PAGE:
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The Myths of Setting Goals in Post Production

If you work in post production, you’ve probably described yourself a number of ways. Curious. Goal-oriented. Driven. Ambitious. And as 2018 approaches, the urge to revisit your goals as a professional naturally rises. There’s not much to back up the usefulness of the idea of New Years resolutions, but we do them anyway. Humans love patterns and milestones because we’re weird and adorable, and my experience in post has led me to believe that my peers are even more gung-ho about that stuff. We make lists and charts and binders and we live for it.

For your career potential and your generally happiness as a person (or at least the parts linked to work), it’s important to continually check in with yourself. Are you growing in the ways you want? Are you heading in the right direction? Are you generally satisfied with your work life? If not, how can you reposition yourself in the coming year to be more closely aligned with what you really want? I think most serious and successful people in our industry have this sentiment ingrained in their head sooner or later: stasis is generally not good because too much is changing. The feeling is that if you aren’t learning, you’re being left behind in some way.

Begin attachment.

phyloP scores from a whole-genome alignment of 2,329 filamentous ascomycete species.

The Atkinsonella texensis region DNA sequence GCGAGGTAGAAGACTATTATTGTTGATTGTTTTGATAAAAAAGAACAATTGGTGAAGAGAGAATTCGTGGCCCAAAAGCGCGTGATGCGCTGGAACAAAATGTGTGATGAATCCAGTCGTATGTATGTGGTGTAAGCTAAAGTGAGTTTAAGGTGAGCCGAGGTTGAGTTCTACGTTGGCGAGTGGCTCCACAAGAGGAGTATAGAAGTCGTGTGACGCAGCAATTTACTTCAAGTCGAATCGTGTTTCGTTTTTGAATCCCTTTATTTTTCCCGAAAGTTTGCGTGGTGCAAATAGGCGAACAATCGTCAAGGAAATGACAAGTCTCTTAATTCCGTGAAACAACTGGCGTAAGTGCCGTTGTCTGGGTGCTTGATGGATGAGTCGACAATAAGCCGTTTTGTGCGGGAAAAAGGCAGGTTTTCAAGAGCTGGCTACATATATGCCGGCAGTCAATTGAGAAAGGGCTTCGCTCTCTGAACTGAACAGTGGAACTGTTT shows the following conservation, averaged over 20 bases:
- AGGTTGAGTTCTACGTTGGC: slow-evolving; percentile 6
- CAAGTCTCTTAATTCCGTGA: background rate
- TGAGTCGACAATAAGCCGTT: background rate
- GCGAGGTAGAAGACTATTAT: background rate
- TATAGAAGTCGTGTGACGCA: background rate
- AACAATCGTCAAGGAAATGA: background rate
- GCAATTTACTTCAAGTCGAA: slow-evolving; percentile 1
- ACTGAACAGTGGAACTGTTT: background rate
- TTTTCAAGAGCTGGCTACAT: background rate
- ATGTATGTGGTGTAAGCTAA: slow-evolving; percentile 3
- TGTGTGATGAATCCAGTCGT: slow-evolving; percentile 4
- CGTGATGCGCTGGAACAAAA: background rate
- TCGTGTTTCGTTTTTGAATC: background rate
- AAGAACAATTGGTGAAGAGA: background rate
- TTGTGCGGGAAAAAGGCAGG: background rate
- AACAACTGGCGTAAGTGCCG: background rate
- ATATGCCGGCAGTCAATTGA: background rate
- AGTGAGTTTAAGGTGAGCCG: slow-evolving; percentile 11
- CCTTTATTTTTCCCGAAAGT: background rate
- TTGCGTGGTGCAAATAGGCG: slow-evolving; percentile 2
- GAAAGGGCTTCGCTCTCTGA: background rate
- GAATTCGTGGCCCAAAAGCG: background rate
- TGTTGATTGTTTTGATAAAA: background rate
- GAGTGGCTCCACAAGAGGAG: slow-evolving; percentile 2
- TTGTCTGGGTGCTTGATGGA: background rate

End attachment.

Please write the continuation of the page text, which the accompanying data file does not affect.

However, lately I’ve stumbled upon a lot of post production professionals who seem to be taking this much more deeply to heart than is useful. Hardly anything in our work life (or our personal life) is so black and white as an “if, then” statement: “if you don’t take that indie project, then you don’t care” — “if you aren’t learning, then you’re not trying” — “if you’re feeling burned out, then you don’t want it badly enough.”

I’ve always been goal-oriented. I love tangible achievement. I love working toward something. I REALLY love making a list and checking things off, especially if they relate to the big picture of life. But like, whoa: when you’re so narrowly focused on Achievement(TM), you could missing valuable experiences or making yourself unnecessarily unhappy. Goals are supposed to guide you toward fulfillment, but not at the expense of your day-to-day happiness and overall wellness. I see high-achieving, goal-oriented young professionals in our industry beginning to burn out far too early